In general the flipped-classroom principles really resonate with me both as a student and a teacher. Is a learner, I generally feel pretty confident about the material that I have just read, but it is not until I have to actively interact with that content that I am able to see where my understanding is shaky and where I really cement my knowledge. I’m also mindful of the fact that mine isn’t the only class students are taking so working in time at the beginning of class to refresh their memory and bring their focus to the salient points before moving into a deeper exploration of the material is important. Of course different student learning styles and background experiences can make this class format challenging. For this reason in particular, regular course evaluations are important to ensure that all students are being served by the class structure. This could mean that something is missing, or that I’m doing something in class that isn’t actually benefiting students. In my mid-course evaluation I am able to break down the class components and see which may be most and least helpful for students. I would also like to have an open anonymous form on the class or my own website where students can reach out to me about concerns or frustrations without concern about my immediate response or impact on their grade.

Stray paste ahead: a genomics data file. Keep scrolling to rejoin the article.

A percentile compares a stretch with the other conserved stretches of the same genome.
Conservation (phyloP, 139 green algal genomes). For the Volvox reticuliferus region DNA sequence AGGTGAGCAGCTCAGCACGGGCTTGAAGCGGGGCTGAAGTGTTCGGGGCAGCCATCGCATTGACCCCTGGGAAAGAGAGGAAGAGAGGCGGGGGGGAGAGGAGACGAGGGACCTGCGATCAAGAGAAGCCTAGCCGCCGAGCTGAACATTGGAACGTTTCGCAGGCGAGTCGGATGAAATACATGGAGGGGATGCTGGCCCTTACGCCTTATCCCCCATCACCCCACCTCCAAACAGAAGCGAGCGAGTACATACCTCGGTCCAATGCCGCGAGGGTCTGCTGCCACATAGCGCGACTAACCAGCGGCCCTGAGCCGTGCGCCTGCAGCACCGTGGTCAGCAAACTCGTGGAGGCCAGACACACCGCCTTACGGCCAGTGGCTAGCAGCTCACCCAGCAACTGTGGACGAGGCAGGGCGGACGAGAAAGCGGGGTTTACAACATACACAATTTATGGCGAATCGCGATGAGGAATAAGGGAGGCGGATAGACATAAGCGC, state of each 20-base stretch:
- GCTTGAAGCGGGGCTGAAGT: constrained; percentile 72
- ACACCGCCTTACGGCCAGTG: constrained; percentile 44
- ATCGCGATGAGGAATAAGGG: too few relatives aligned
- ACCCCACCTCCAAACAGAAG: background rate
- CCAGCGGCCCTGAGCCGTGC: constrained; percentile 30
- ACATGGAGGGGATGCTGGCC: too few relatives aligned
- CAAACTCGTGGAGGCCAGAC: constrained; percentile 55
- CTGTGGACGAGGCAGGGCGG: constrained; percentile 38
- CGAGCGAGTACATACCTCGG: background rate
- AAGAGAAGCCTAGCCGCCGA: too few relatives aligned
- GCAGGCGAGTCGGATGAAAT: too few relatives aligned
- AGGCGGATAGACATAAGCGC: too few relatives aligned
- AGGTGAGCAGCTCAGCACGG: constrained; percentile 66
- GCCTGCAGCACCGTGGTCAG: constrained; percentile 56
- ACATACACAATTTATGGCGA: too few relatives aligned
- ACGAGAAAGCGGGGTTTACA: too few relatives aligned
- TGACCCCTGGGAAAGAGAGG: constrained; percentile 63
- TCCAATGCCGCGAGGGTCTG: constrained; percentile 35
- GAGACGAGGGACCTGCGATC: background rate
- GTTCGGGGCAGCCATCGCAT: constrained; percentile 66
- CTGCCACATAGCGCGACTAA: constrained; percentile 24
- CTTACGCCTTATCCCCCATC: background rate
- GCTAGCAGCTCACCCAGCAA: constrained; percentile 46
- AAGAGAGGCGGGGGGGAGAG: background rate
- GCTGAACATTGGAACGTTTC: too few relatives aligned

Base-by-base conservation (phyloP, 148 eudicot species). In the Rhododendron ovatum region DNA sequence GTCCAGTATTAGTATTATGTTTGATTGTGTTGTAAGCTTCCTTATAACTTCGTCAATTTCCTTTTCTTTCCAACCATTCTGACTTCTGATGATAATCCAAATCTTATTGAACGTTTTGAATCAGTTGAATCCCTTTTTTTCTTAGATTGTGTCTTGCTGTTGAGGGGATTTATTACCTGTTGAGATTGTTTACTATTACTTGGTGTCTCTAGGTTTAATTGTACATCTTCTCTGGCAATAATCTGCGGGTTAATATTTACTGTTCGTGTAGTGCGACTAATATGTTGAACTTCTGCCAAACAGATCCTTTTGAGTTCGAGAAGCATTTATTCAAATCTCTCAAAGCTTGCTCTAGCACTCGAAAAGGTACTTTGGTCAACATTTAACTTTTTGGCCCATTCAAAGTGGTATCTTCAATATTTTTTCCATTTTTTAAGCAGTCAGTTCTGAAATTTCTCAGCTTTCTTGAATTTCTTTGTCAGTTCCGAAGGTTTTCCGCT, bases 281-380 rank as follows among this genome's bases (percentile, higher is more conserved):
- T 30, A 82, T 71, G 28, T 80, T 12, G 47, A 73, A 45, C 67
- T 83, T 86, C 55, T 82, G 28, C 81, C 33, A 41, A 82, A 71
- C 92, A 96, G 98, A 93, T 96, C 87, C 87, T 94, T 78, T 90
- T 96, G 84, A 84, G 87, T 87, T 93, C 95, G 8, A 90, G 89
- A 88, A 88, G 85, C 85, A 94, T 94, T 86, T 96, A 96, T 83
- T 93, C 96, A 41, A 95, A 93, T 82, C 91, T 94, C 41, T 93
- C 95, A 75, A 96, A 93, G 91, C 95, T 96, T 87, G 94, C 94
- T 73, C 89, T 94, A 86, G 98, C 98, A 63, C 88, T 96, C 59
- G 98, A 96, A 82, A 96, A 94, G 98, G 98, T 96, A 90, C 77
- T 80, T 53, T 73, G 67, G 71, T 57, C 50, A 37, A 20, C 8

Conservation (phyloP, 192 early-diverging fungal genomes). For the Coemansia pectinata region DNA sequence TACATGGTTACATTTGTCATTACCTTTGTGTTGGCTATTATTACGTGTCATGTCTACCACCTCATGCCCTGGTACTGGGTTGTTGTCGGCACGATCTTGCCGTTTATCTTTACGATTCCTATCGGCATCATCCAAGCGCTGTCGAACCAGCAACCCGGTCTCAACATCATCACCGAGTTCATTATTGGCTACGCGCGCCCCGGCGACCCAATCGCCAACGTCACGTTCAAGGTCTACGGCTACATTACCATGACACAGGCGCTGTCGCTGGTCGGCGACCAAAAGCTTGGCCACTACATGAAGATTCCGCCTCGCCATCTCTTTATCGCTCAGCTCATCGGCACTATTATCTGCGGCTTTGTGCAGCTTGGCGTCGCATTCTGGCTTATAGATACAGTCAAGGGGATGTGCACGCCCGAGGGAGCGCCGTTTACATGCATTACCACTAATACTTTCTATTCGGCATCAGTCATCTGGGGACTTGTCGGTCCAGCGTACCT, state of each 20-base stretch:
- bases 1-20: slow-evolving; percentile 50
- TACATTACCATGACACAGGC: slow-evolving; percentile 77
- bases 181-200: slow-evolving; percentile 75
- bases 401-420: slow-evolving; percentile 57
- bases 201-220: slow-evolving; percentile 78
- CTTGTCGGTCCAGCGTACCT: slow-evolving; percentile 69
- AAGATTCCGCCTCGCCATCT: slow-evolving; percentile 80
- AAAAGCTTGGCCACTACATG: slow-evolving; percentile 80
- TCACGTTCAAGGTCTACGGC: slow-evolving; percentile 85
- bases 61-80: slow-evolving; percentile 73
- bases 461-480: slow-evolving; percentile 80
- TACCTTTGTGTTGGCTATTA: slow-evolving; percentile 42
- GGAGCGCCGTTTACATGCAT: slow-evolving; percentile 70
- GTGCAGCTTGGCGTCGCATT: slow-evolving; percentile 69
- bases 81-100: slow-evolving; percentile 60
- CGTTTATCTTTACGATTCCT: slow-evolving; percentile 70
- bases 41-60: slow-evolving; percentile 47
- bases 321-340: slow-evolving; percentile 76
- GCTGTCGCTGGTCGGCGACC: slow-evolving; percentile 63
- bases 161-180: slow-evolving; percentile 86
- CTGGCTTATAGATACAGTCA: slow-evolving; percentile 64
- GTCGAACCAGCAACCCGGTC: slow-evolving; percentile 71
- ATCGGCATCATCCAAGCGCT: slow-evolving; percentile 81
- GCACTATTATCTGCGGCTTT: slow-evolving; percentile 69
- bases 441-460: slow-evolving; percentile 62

Along the lines of a flipped classroom, I try to make the most of our in-class time. Farm field trips are an integral component of any course where we are integrating theoretical content with real world applications. When we aren’t actually in the field, I think that having students use their hands to write and draw on the white or black boards in the classroom as part of small group discussions, can be a very effective way to stimulate connections. This is an area of my in-class practice that I would like to develop more in the future.

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